This Week in History (1915): Historic building erected at corner of Third and George

Ever wonder about the origins of the historic building on the southwest corner of George Street and Third Avenue?  Number 301 George Street (now occupied by EDI Environmental Dynamics Inc.) began its life as a butcher shop, the construction of which commenced almost 100 years ago this week.

On February 20, 1915, contractors hired by P. Burns & Co., western Canada’s largest meat-packing company, were busy levelling ground at the site. Hammers began hitting nails shortly thereafter. Before the end of March 1915, the new building was complete: a large double-fronted corner unit with 60 feet of plate glass facing George Street and another 80 feet facing Third Avenue.

P. Burns & Co. advertisement - May 28, 1915, Prince George Herald

This advertisement for P. Burns & Co. ran in the May 28, 1915, edition of the Prince George Herald newspaper. The meat company had three retail outlets in the Fort George area; the newest “Prince George” location occupied the corner unit of the P. Burns building.

The building became known as the P. Burns building — or the Burns block — and its flagship tenant was a P. Burns & Co. retail meat shop. The meat shop occupied the building’s corner unit and boasted “every possible convenience and invention known to the meat business,” including cold storage facilities.1 The Northern Lumber and Mercantile Company, which sold hardware and men’s clothing, occupied the section of the building behind the meat shop, facing George Street.

The Burns block was part of a wave of rapid development that swept across Prince George in the years following incorporation. Most of the original buildings on the west side of George Street between Third and Fourth Avenues sprang up alongside the Burns block — including the two buildings immediately south. The first building, neighbour to Northern Lumber and Mercantile, was completed in March 1915; it housed real estate and insurance broker Norman H. Wesley and clothier H. G. Perry. The second building, a two-story structure located closer to Fourth Avenue, went up shortly thereafter and housed Baird’s Clothing & Shoes and G. A. James Drugs. 

The P. Burns & Co. meat shop operated from the corner of Third and George until January 1933, when it was purchased by Vancouver-based Sterling Food Markets Ltd. Sterling Foods continued to sell meats and other foodstuffs from the same location until February 1940.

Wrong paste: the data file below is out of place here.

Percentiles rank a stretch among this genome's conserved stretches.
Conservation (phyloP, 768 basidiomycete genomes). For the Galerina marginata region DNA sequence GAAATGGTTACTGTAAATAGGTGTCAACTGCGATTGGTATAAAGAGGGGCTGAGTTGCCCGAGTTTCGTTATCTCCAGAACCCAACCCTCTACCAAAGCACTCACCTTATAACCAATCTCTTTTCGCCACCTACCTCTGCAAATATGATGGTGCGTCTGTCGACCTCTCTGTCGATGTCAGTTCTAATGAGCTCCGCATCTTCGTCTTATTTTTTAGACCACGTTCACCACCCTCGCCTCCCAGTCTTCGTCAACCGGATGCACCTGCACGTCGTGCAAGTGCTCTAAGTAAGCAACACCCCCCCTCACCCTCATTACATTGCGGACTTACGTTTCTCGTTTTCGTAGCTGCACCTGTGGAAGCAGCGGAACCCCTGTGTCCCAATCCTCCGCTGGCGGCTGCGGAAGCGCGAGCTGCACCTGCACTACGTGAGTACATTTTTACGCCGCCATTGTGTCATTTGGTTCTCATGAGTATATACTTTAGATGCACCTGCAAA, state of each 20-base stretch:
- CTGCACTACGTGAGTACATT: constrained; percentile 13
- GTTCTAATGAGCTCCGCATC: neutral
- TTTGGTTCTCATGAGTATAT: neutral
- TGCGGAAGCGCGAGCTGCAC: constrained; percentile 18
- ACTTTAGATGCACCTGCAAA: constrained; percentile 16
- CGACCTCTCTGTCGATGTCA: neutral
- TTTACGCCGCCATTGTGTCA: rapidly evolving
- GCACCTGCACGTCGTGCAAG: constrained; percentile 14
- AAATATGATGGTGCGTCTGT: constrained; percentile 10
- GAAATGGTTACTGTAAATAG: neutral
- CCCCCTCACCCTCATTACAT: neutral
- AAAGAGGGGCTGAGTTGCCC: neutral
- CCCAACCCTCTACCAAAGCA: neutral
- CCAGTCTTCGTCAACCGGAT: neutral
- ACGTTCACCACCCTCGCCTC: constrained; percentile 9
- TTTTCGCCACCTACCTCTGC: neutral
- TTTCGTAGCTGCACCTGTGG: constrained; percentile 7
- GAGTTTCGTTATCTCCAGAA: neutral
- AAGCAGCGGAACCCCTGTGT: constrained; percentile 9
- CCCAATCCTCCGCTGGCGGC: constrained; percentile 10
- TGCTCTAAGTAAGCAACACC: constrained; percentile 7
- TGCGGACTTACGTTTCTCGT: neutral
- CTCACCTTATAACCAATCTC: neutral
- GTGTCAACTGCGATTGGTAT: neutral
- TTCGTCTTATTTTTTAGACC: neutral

Photo of Sterling Food Market - corner of George Street and Third Avenue, 1930s

The Sterling Food Market occupied the Burns block’s corner unit from 1933 to 1940. Here, two butchers pose with fresh stock trucked in by a local supplier.
(Photo: The Exploration Place)

In May 1940, new building owner I. B. Baird demolished the Burns block and replaced it with a new structure designed to showcase his expanding clothing and shoe business. (Baird’s Clothing & Shoes had been operating out of its original location two buildings down George Street since 1915.). Baird’s new store, said to afford “the largest window space in the city for the display of goods,” opened in October 1940.2

Photo of Ben Baird's clothing store on the corner of Third Avenue and George Street.

Ben Baird’s commodious new clothing store opened at the corner of Third and George in October 1940. It replaced the original P. Burns building, built on the site in 1915.
(Photo: The Exploration Place)

Notes:

  1. “P. Burns new market,” Fort George Herald, 20 February 1915, page 1; “P. Burns in new premises,” Prince George Post, 27 March 1915, page 1.
  2. “Ben Baird builds business block,” Prince George Citizen, 2 May 1940, page 1; “Local happenings,” Prince George Citizen, 24 October 1940, page 8.

Sources:

  • Fort George Herald: 4 October 1913; 20 February 1915.
  • Patrick Burns (businessman), Wikipedia (accessed 20 February 2014).
  • Prince George Citizen: 2 February 1933; 29 February 1940; 2 May 1940; 24 October 1940.
  • Prince George Herald: 28 May 1915.
  • Prince George Post: 16 January 1915; 20 February 1915; 27 February 1915; 6 March 1915; 27 March 1915; 3 April 1915.

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